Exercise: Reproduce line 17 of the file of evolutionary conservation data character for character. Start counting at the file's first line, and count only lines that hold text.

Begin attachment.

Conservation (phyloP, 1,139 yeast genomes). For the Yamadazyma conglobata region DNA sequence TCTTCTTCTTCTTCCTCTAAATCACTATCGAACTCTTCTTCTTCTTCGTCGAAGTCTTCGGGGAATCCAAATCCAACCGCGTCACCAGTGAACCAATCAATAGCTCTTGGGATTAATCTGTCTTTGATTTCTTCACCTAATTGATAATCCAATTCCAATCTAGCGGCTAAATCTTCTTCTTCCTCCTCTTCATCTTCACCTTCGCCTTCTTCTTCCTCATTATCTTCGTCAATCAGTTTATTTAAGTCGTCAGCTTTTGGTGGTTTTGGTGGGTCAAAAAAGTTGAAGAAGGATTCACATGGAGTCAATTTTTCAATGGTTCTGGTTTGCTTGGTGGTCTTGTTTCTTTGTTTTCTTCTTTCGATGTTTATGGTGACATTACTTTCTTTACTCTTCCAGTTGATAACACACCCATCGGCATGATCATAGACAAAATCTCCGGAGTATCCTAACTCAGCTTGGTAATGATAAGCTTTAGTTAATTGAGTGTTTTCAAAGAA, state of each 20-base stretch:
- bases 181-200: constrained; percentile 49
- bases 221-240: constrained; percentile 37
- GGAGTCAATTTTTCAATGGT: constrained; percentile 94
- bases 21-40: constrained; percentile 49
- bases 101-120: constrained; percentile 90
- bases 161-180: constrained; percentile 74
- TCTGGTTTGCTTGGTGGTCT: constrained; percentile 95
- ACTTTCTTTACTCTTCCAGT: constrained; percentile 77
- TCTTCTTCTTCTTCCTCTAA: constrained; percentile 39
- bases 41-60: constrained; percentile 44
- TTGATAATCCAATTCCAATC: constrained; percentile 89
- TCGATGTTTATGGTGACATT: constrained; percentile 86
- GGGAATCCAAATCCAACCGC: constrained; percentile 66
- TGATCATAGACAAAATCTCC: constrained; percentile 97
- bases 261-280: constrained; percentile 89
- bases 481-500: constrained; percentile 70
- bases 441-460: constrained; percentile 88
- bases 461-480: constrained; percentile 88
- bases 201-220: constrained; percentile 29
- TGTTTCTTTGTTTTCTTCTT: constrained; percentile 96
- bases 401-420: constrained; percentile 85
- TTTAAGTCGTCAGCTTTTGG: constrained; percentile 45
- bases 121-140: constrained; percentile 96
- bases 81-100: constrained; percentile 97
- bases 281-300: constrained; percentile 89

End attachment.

- bases 481-500: constrained; percentile 70